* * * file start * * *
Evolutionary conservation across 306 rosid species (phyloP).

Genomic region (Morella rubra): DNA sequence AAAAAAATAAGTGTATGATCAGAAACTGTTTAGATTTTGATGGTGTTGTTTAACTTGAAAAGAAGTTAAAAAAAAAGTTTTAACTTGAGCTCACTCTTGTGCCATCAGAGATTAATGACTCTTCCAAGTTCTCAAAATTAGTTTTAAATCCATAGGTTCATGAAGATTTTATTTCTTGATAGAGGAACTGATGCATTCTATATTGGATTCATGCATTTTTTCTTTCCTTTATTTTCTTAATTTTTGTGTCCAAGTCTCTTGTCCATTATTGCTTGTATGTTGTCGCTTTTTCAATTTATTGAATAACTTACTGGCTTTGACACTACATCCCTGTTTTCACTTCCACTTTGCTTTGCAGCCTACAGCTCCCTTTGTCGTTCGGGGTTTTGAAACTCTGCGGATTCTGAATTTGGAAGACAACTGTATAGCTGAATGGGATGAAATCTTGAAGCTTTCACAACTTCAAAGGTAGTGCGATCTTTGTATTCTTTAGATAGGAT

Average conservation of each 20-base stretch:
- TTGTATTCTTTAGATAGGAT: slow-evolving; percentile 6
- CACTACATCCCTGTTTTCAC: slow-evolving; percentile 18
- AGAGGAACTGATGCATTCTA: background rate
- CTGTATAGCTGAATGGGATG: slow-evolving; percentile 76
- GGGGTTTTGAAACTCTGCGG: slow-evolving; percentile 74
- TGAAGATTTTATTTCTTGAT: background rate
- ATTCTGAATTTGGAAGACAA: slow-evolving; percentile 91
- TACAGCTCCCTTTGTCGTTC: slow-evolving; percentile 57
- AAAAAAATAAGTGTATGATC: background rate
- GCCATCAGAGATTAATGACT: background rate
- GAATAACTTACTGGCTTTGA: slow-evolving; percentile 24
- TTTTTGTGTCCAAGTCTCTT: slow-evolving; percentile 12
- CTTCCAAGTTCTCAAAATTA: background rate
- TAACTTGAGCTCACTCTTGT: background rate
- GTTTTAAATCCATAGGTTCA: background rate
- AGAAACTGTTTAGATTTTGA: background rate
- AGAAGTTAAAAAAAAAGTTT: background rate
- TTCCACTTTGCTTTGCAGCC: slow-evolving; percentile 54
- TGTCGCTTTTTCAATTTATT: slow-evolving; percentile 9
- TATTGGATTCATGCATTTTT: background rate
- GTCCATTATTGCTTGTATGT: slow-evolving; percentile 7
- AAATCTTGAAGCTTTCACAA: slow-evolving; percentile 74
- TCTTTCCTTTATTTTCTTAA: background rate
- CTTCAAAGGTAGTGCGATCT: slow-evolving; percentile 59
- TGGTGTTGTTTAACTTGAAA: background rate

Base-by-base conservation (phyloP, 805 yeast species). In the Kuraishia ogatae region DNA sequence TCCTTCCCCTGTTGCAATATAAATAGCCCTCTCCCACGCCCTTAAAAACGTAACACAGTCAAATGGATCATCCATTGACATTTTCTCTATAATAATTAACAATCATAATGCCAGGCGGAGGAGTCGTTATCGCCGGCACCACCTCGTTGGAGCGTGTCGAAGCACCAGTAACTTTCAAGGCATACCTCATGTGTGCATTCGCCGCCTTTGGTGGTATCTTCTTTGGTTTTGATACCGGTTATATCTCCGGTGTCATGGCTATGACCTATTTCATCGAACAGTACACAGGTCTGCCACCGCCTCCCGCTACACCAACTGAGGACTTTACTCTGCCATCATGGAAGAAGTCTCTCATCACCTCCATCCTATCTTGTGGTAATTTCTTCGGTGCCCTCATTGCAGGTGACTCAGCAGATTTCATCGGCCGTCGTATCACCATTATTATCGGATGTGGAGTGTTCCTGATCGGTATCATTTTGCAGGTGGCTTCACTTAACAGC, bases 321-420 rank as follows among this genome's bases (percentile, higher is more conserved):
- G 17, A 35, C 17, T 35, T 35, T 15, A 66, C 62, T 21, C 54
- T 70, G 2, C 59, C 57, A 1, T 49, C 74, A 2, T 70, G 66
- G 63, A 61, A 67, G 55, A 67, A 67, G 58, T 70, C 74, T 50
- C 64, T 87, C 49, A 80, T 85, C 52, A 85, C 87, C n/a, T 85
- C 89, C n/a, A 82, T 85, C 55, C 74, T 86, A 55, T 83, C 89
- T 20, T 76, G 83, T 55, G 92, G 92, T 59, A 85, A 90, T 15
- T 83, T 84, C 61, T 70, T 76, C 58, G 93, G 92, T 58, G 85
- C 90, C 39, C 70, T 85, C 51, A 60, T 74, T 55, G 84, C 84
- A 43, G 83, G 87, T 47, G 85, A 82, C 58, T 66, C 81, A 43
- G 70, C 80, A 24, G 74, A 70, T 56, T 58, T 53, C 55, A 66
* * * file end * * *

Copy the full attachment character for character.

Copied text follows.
Evolutionary conservation across 306 rosid species (phyloP).

Genomic region (Morella rubra): DNA sequence AAAAAAATAAGTGTATGATCAGAAACTGTTTAGATTTTGATGGTGTTGTTTAACTTGAAAAGAAGTTAAAAAAAAAGTTTTAACTTGAGCTCACTCTTGTGCCATCAGAGATTAATGACTCTTCCAAGTTCTCAAAATTAGTTTTAAATCCATAGGTTCATGAAGATTTTATTTCTTGATAGAGGAACTGATGCATTCTATATTGGATTCATGCATTTTTTCTTTCCTTTATTTTCTTAATTTTTGTGTCCAAGTCTCTTGTCCATTATTGCTTGTATGTTGTCGCTTTTTCAATTTATTGAATAACTTACTGGCTTTGACACTACATCCCTGTTTTCACTTCCACTTTGCTTTGCAGCCTACAGCTCCCTTTGTCGTTCGGGGTTTTGAAACTCTGCGGATTCTGAATTTGGAAGACAACTGTATAGCTGAATGGGATGAAATCTTGAAGCTTTCACAACTTCAAAGGTAGTGCGATCTTTGTATTCTTTAGATAGGAT

Average conservation of each 20-base stretch:
- TTGTATTCTTTAGATAGGAT: slow-evolving; percentile 6
- CACTACATCCCTGTTTTCAC: slow-evolving; percentile 18
- AGAGGAACTGATGCATTCTA: background rate
- CTGTATAGCTGAATGGGATG: slow-evolving; percentile 76
- GGGGTTTTGAAACTCTGCGG: slow-evolving; percentile 74
- TGAAGATTTTATTTCTTGAT: background rate
- ATTCTGAATTTGGAAGACAA: slow-evolving; percentile 91
- TACAGCTCCCTTTGTCGTTC: slow-evolving; percentile 57
- AAAAAAATAAGTGTATGATC: background rate
- GCCATCAGAGATTAATGACT: background rate
- GAATAACTTACTGGCTTTGA: slow-evolving; percentile 24
- TTTTTGTGTCCAAGTCTCTT: slow-evolving; percentile 12
- CTTCCAAGTTCTCAAAATTA: background rate
- TAACTTGAGCTCACTCTTGT: background rate
- GTTTTAAATCCATAGGTTCA: background rate
- AGAAACTGTTTAGATTTTGA: background rate
- AGAAGTTAAAAAAAAAGTTT: background rate
- TTCCACTTTGCTTTGCAGCC: slow-evolving; percentile 54
- TGTCGCTTTTTCAATTTATT: slow-evolving; percentile 9
- TATTGGATTCATGCATTTTT: background rate
- GTCCATTATTGCTTGTATGT: slow-evolving; percentile 7
- AAATCTTGAAGCTTTCACAA: slow-evolving; percentile 74
- TCTTTCCTTTATTTTCTTAA: background rate
- CTTCAAAGGTAGTGCGATCT: slow-evolving; percentile 59
- TGGTGTTGTTTAACTTGAAA: background rate

Base-by-base conservation (phyloP, 805 yeast species). In the Kuraishia ogatae region DNA sequence TCCTTCCCCTGTTGCAATATAAATAGCCCTCTCCCACGCCCTTAAAAACGTAACACAGTCAAATGGATCATCCATTGACATTTTCTCTATAATAATTAACAATCATAATGCCAGGCGGAGGAGTCGTTATCGCCGGCACCACCTCGTTGGAGCGTGTCGAAGCACCAGTAACTTTCAAGGCATACCTCATGTGTGCATTCGCCGCCTTTGGTGGTATCTTCTTTGGTTTTGATACCGGTTATATCTCCGGTGTCATGGCTATGACCTATTTCATCGAACAGTACACAGGTCTGCCACCGCCTCCCGCTACACCAACTGAGGACTTTACTCTGCCATCATGGAAGAAGTCTCTCATCACCTCCATCCTATCTTGTGGTAATTTCTTCGGTGCCCTCATTGCAGGTGACTCAGCAGATTTCATCGGCCGTCGTATCACCATTATTATCGGATGTGGAGTGTTCCTGATCGGTATCATTTTGCAGGTGGCTTCACTTAACAGC, bases 321-420 rank as follows among this genome's bases (percentile, higher is more conserved):
- G 17, A 35, C 17, T 35, T 35, T 15, A 66, C 62, T 21, C 54
- T 70, G 2, C 59, C 57, A 1, T 49, C 74, A 2, T 70, G 66
- G 63, A 61, A 67, G 55, A 67, A 67, G 58, T 70, C 74, T 50
- C 64, T 87, C 49, A 80, T 85, C 52, A 85, C 87, C n/a, T 85
- C 89, C n/a, A 82, T 85, C 55, C 74, T 86, A 55, T 83, C 89
- T 20, T 76, G 83, T 55, G 92, G 92, T 59, A 85, A 90, T 15
- T 83, T 84, C 61, T 70, T 76, C 58, G 93, G 92, T 58, G 85
- C 90, C 39, C 70, T 85, C 51, A 60, T 74, T 55, G 84, C 84
- A 43, G 83, G 87, T 47, G 85, A 82, C 58, T 66, C 81, A 43
- G 70, C 80, A 24, G 74, A 70, T 56, T 58, T 53, C 55, A 66